"GI Joe was the book that got me into comics. If you were a continuity guy like I was, Larry Hama’s writing was for you. He would call back on events that happened 70 issues prior. All of the build-up and backstory between Snake Eyes and Stormshadow was epic. I also loved the Giffen/Dematteis run of Justice League International. I think that’s where I get a lot of my lighthearted fun from. Besides those books, my favorite writers are Scott Lobdell and Rob Liefeld. I think Rob’s writing is really overlooked." 

Graveyard Shift by Jon Malin and Mark Poulton

"While doing research for this interview, I read that you are a huge fan of 90's comic books. What do you find so appealing about a decade that has been very criticized by many circles in our day and age?"

 "Yes, I love 90's comics. There was never a more exciting time in the industry. That period in time showed me guys like myself could set out on my own and make something. There would be no Graveyard Shift if there was no Youngblood or Spawn.

 The 90's were all about the superstar artists with their own styles. I think the mainstream industry has really stepped away from that and it has hurt them. Comics are a visual media. We need more flash and less realism. "

 "Crowdfunding has become quite a useful way for indie creators to make comics and promote them. What have you learned through crowdfunding in terms of business, and is this something that perhaps you were not aware of earlier in your career?"

 "This is really nothing new, but I think it has been lost with some creators. You need to take care of your customers. If you treat them right, they become return customers. You need to keep them updated and informed throughout the entire process. Also, don’t be afraid to promote your success. I had someone tell me I should cool it with all of my posts about Graveyard Shift, because it comes off as bragging. I told them no way. I am sharing these posts, because customers want to be a part of our success. Graveyard Shift’s success is just as much about the fans who back the book as it is about me and Jon. We’re nothing without them."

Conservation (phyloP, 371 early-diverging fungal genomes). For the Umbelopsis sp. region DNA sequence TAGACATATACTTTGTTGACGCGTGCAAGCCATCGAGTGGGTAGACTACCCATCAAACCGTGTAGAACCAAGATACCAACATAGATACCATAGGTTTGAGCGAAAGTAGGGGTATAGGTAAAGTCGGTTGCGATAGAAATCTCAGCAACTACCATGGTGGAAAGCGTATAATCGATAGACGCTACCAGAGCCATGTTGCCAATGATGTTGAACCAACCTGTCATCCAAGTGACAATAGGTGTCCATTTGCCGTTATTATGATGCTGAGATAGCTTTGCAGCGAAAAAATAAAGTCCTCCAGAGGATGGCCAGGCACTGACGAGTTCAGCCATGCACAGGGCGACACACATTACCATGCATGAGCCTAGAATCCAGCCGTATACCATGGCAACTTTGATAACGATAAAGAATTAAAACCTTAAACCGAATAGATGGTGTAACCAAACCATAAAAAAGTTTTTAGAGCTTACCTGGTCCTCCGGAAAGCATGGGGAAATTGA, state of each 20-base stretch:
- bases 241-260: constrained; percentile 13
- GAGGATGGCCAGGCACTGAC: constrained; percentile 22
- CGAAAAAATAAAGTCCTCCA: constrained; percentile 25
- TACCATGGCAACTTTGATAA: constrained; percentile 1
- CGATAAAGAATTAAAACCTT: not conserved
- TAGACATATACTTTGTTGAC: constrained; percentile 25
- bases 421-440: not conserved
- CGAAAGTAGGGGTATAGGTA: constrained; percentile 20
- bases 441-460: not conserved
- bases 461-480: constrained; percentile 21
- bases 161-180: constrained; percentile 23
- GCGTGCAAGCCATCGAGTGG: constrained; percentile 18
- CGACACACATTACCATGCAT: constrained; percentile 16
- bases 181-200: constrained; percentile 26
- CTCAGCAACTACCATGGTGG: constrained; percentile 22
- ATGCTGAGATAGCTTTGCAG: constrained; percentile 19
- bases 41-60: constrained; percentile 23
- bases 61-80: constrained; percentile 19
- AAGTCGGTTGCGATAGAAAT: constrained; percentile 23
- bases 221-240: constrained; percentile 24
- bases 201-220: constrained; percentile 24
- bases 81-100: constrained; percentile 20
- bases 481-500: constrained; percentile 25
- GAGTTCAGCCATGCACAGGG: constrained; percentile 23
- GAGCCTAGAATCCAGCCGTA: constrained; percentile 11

"While crowdfunding is certainly helpful to the creators, it can have certain limitations for the buyers. Do you think this approach is going to be further developed in the coming years? "

"I think we are already seeing more and more creators leaving the mainstream and trying their hand at crowdfunding. We are cutting out the middlemen. No more publishers and distributors taking cuts. We are delivering directly to buyers. As more and more creators leave the mainstream to pursue this, buyers will have more choices. Most have a set budget on what they can spend on comics. That’s why customer service is key. Those that take care of their customers and deliver quality on time will succeed."

 "In terms of storytelling, what is the difference between Graveyard Shift and the other projects you have worked on throughout the years?"

"I think my other projects were developed with the idea that they were going to be a graphic novel or a 3 issue mini-series. Graveyard Shift was developed like it was going to be something bigger. Jon and I want to create a whole universe. Volumes III and IV are already figured out. We have ideas for spin-offs. There is a lot of world building going into this. We’ve already hired up and coming talent to help us bring these stories to life. In our current Indiegogo campaign, the Graveyard Shift Supplemental Book is available. It features stories by talent search winners. It’s worked out really well for us in helping to expand our universe. I can definitely see it continuing in future volumes."

Graveyard Shift by Jon Malin and Mark Poulton.

"What is your opinion on the current state of the comic book industry, and what direction do you think it’s headed in the coming years?"

"We’ve seen the two main companies either cut back on employees or start farming out their titles to other publishers. With this, I think we’ll see even more creators go towards crowdfunding."

"One man who has been very vocal about the future of the industry, and that is very connected to you and Jon, has been Rob Liefeld. What can you tell us about the experience of working with Liefeld on Avengelyne?"

"Working on Avengelyne was an early highlight of my career. Rob was my hero before I got into the business so the chance to work with him was a dream come true. He was very hands off and let the creators do what they do best… create! Rob has been very vocal recently about creators calling their own shots and that’s exactly what Jon and I are doing these days with Graveyard Shift. Rob was one of the earliest fans of Graveyard Shift. I showed him a preview of it back in 2011 and he flipped for it, so hopefully he’s been keeping up with our success."